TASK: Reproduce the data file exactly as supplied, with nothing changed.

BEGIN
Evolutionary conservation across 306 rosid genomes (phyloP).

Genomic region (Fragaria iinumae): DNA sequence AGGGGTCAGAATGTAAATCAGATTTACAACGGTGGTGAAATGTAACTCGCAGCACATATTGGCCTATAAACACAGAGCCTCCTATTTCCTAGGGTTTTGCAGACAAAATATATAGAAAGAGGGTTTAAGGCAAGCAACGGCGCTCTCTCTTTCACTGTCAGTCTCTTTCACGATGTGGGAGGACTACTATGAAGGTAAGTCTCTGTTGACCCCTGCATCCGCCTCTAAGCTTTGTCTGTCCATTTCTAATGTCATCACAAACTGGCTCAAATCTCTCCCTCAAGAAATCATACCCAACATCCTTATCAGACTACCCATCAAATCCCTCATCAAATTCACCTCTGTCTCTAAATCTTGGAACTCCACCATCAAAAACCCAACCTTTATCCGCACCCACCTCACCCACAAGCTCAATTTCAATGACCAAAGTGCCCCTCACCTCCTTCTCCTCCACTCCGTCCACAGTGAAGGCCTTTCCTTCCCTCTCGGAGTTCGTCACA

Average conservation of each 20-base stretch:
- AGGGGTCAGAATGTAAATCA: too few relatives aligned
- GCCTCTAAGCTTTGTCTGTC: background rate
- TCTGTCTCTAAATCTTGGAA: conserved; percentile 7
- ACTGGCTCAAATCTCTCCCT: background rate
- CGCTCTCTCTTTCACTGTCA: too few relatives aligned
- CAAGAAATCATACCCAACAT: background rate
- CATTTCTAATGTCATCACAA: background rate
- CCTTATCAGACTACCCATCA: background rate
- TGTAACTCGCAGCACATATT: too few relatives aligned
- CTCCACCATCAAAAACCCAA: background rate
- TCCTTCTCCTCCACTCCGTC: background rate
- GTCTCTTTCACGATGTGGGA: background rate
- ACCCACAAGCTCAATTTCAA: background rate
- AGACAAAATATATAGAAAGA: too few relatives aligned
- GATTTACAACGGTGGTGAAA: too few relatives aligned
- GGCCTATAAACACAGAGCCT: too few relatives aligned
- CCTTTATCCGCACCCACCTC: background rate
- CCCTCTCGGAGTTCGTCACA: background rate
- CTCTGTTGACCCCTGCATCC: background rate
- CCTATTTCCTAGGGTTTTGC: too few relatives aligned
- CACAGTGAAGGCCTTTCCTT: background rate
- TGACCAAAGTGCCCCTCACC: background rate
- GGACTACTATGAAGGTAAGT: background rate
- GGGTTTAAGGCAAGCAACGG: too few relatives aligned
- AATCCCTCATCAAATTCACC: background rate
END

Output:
Evolutionary conservation across 306 rosid genomes (phyloP).

Genomic region (Fragaria iinumae): DNA sequence AGGGGTCAGAATGTAAATCAGATTTACAACGGTGGTGAAATGTAACTCGCAGCACATATTGGCCTATAAACACAGAGCCTCCTATTTCCTAGGGTTTTGCAGACAAAATATATAGAAAGAGGGTTTAAGGCAAGCAACGGCGCTCTCTCTTTCACTGTCAGTCTCTTTCACGATGTGGGAGGACTACTATGAAGGTAAGTCTCTGTTGACCCCTGCATCCGCCTCTAAGCTTTGTCTGTCCATTTCTAATGTCATCACAAACTGGCTCAAATCTCTCCCTCAAGAAATCATACCCAACATCCTTATCAGACTACCCATCAAATCCCTCATCAAATTCACCTCTGTCTCTAAATCTTGGAACTCCACCATCAAAAACCCAACCTTTATCCGCACCCACCTCACCCACAAGCTCAATTTCAATGACCAAAGTGCCCCTCACCTCCTTCTCCTCCACTCCGTCCACAGTGAAGGCCTTTCCTTCCCTCTCGGAGTTCGTCACA

Average conservation of each 20-base stretch:
- AGGGGTCAGAATGTAAATCA: too few relatives aligned
- GCCTCTAAGCTTTGTCTGTC: background rate
- TCTGTCTCTAAATCTTGGAA: conserved; percentile 7
- ACTGGCTCAAATCTCTCCCT: background rate
- CGCTCTCTCTTTCACTGTCA: too few relatives aligned
- CAAGAAATCATACCCAACAT: background rate
- CATTTCTAATGTCATCACAA: background rate
- CCTTATCAGACTACCCATCA: background rate
- TGTAACTCGCAGCACATATT: too few relatives aligned
- CTCCACCATCAAAAACCCAA: background rate
- TCCTTCTCCTCCACTCCGTC: background rate
- GTCTCTTTCACGATGTGGGA: background rate
- ACCCACAAGCTCAATTTCAA: background rate
- AGACAAAATATATAGAAAGA: too few relatives aligned
- GATTTACAACGGTGGTGAAA: too few relatives aligned
- GGCCTATAAACACAGAGCCT: too few relatives aligned
- CCTTTATCCGCACCCACCTC: background rate
- CCCTCTCGGAGTTCGTCACA: background rate
- CTCTGTTGACCCCTGCATCC: background rate
- CCTATTTCCTAGGGTTTTGC: too few relatives aligned
- CACAGTGAAGGCCTTTCCTT: background rate
- TGACCAAAGTGCCCCTCACC: background rate
- GGACTACTATGAAGGTAAGT: background rate
- GGGTTTAAGGCAAGCAACGG: too few relatives aligned
- AATCCCTCATCAAATTCACC: background rate